23

We use Nginx as a reverse proxy to our web application server. Nginx handles our SSL and such but otherwise just acts as a reverse proxy.

We want to require a valid client cert for requests to /jsonrpc but not require them anywhere else. The best way we've found is to

server {
  listen       *:443 ssl;

  ssl on;
  ssl_certificate         /etc/nginx/server.crt;
  ssl_certificate_key     /etc/nginx/server.key;
  ssl_client_certificate  /etc/nginx/client-ca.crt;

  ssl_verify_client optional;

  location /jsonrpc {
    if ($ssl_client_verify != "SUCCESS") { return 403; }

    proxy_pass          http://localhost:8282/jsonrpc-api;
    proxy_read_timeout  90;
    proxy_redirect      http://localhost/ $scheme://$host:$server_port/;
  }
}

This works fine for most browsers, but some browsers such as Safari and Chrome-on-Android end up prompting the user to provide a client cert no matter where on the website they go.

How do we get Nginx to accept but not really care about a client cert everywhere except our /jsonrpc location?

1
  • Can anybody comment on whether this is still an issue on any semi-recent browser?
    – ntninja
    May 11, 2021 at 22:00

2 Answers 2

11

Why not to try second server block instead? Code duplication is bad but sometimes unavoidable. I assume /jsonrpc represents an API so it can use its own subdomain if not already use it:

server {
  listen       *:443 ssl;
  server_name api.example.com;

  ssl on;
  ssl_certificate         /etc/nginx/server.crt;
  ssl_certificate_key     /etc/nginx/server.key;
  ssl_client_certificate  /etc/nginx/client-ca.crt;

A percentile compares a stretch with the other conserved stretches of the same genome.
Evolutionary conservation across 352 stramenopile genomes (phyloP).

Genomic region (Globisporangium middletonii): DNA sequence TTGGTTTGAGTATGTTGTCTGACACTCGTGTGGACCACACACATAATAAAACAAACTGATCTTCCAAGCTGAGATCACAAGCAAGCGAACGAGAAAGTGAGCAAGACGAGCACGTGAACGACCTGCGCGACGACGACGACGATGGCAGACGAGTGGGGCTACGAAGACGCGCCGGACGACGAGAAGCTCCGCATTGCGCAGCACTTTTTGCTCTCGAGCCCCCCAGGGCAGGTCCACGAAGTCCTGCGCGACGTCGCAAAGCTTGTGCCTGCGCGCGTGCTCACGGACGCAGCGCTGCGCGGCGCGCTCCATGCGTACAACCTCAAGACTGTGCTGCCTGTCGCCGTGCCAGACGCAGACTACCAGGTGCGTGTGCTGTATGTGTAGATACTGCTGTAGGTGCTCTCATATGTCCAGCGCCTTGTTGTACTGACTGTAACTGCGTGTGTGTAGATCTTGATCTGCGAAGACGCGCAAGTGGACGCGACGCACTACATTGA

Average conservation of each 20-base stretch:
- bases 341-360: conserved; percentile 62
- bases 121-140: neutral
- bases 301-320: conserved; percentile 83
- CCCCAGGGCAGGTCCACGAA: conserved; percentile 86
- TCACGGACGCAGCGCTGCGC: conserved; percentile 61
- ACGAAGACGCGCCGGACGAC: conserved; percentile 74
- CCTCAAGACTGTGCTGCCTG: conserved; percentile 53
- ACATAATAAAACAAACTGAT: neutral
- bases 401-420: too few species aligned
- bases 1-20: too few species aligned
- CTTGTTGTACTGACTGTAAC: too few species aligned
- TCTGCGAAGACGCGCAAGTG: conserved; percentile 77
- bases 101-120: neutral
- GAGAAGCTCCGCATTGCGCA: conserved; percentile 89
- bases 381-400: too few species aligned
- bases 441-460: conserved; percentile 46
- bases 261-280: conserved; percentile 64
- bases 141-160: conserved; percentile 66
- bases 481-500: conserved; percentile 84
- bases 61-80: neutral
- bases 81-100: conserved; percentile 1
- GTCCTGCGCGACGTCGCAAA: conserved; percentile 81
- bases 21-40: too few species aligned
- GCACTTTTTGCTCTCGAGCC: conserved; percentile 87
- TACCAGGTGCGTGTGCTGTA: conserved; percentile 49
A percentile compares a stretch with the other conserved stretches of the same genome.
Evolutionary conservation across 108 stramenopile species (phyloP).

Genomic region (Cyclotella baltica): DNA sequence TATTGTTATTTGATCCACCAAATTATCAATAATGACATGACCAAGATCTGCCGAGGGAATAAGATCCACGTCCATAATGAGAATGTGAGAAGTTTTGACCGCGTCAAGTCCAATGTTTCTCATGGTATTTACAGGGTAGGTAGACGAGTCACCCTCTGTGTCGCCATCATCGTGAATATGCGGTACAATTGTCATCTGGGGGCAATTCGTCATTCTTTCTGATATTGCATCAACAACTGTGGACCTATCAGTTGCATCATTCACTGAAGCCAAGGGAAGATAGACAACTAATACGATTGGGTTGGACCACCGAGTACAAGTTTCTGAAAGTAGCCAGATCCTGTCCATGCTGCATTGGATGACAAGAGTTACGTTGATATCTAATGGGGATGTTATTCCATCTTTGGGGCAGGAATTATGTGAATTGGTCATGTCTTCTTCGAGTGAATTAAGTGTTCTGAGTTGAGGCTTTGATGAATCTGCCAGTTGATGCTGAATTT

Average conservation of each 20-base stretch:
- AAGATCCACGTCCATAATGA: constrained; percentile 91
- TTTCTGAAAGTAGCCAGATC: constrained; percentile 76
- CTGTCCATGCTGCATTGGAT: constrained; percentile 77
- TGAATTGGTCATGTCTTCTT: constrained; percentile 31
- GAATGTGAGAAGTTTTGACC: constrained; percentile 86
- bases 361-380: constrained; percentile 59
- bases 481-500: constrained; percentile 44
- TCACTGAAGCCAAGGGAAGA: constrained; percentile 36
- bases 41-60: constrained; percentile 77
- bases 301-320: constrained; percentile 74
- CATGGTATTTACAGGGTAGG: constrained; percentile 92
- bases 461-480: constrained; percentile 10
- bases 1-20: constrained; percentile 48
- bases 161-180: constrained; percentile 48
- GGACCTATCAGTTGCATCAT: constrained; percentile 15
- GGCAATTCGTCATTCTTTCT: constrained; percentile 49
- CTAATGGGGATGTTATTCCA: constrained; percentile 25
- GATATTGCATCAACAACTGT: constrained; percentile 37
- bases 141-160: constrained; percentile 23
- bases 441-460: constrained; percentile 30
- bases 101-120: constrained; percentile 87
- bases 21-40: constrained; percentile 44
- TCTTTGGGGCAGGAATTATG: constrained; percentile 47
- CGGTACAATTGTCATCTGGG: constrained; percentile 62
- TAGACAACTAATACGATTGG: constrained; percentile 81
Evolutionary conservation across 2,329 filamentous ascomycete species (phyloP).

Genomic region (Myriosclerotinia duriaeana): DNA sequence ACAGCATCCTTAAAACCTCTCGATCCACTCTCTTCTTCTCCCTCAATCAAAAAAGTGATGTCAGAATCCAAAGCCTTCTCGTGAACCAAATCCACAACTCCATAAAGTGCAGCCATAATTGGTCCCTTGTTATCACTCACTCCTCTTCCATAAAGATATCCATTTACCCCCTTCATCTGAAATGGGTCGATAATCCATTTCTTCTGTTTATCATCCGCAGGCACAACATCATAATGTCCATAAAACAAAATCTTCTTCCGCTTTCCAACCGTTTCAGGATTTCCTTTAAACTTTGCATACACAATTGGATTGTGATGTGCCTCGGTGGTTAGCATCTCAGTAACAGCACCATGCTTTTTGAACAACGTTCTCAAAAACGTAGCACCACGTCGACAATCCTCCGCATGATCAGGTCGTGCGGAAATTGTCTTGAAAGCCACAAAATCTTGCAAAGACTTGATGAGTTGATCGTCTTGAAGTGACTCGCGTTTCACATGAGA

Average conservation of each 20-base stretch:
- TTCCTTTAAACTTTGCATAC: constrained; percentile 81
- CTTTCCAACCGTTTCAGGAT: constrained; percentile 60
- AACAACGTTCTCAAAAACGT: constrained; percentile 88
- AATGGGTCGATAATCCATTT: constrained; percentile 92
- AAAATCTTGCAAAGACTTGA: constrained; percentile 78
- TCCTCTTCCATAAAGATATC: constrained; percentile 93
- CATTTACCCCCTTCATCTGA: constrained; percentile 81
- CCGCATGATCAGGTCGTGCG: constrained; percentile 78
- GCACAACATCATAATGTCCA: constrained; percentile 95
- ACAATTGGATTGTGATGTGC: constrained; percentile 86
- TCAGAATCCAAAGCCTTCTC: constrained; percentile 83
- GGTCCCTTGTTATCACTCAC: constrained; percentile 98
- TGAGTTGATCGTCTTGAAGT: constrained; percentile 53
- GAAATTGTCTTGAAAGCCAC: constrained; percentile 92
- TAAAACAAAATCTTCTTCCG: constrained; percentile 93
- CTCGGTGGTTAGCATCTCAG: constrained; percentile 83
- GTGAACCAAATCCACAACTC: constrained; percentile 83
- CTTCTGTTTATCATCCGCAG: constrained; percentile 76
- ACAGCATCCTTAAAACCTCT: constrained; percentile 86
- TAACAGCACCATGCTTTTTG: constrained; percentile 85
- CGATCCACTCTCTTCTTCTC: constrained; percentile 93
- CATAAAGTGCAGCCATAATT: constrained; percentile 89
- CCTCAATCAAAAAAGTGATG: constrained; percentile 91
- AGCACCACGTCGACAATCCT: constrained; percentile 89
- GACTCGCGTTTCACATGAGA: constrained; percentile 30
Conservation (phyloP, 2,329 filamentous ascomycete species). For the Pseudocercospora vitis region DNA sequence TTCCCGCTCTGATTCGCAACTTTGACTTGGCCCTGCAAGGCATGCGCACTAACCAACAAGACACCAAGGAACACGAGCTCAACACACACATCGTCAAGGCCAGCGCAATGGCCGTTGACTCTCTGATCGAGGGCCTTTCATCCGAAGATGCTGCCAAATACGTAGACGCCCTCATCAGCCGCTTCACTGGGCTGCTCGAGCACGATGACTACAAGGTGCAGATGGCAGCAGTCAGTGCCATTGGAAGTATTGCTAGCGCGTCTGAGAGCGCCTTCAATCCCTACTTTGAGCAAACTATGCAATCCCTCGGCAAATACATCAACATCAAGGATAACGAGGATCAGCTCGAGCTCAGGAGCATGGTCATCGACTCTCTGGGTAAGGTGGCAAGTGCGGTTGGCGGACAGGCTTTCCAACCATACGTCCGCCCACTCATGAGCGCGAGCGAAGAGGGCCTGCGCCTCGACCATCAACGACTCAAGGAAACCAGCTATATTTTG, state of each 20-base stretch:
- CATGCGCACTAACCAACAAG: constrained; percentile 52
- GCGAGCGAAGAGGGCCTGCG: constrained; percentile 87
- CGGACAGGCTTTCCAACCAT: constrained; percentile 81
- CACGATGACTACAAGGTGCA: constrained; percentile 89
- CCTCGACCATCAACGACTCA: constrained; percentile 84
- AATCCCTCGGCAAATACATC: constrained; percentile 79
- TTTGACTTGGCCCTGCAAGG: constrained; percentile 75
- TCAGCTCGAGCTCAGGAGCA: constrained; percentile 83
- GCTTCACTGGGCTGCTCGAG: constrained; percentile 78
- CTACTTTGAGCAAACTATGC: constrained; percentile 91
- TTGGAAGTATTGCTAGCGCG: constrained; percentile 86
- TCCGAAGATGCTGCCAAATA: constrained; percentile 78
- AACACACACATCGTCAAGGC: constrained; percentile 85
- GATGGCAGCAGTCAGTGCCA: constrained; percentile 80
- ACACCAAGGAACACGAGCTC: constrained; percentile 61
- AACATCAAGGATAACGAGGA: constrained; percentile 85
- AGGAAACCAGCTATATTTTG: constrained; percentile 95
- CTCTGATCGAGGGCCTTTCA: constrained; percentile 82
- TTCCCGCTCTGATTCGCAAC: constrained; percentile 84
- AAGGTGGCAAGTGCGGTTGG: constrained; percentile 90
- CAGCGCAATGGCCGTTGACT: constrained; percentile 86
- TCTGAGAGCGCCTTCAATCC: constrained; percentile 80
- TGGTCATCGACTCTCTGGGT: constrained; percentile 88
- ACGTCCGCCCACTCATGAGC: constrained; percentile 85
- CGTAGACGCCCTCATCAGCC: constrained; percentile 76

ssl_verify_client on;

  location =/jsonrpc {
    proxy_pass          http://localhost:8282/jsonrpc-api;
    proxy_read_timeout  90;
    proxy_redirect      http://localhost/ $scheme://$host:$server_port/;
  }
}

server {
  listen       *:443 ssl;

  ssl on;
  ssl_certificate         /etc/nginx/server.crt;
  ssl_certificate_key     /etc/nginx/server.key;
  ssl_client_certificate  /etc/nginx/client-ca.crt;

  ssl_verify_client off;

  location / {
    proxy_pass          http://localhost:8282/;
    proxy_read_timeout  90;
    proxy_redirect      http://localhost/ $scheme://$host:$server_port/;
  }
}
6
  • 1
    @EliCourtwright I know this question was a long time ago, but did you ever find a solution better than two server blocks?
    – N Jones
    May 31, 2017 at 0:00
  • 2
    @NJones: unfortunately no, that's what we had to go with. Jun 29, 2017 at 18:51
  • 3
    What if everything must answer for the same domain www.example.com? Can an approach like this still work? Mar 19, 2020 at 22:24
  • 5
    The reason this works in Apache is mentioned in passing in the SSLVerifyClient docs: […] In per-directory context [this directive] forces a SSL renegotiation with the reconfigured client verification level after the HTTP request was read but before the HTTP response is sent. – Needless to say that nginx doesn't offer that option…
    – ntninja
    May 11, 2021 at 20:26
  • 1
    @Freedom_Ben you can have two server blocks on the same domain but listening on two different ports. Aug 22, 2023 at 19:33
8

Stumbled over this question while looking for something else.

Perhaps I misunderstood the question:

But shouldn't following work.

This has two location settings, but only one server setting.

server {
  listen       *:443 ssl;
  server_name api.example.com;

  ssl on;
  ssl_certificate         /etc/nginx/server.crt;
  ssl_certificate_key     /etc/nginx/server.key;
  ssl_client_certificate  /etc/nginx/client-ca.crt;

 ssl_verify_client optional;

  location =/jsonrpc {
    if ($ssl_client_verify != "SUCCESS") { return 403; }
    proxy_pass          http://localhost:8282/jsonrpc-api;
    proxy_read_timeout  90;
    proxy_redirect      http://localhost/ $scheme://$host:$server_port/;
  }

  location / {
    proxy_pass          http://localhost:8282/;
    proxy_read_timeout  90;
    proxy_redirect      http://localhost/ $scheme://$host:$server_port/;
  }
}

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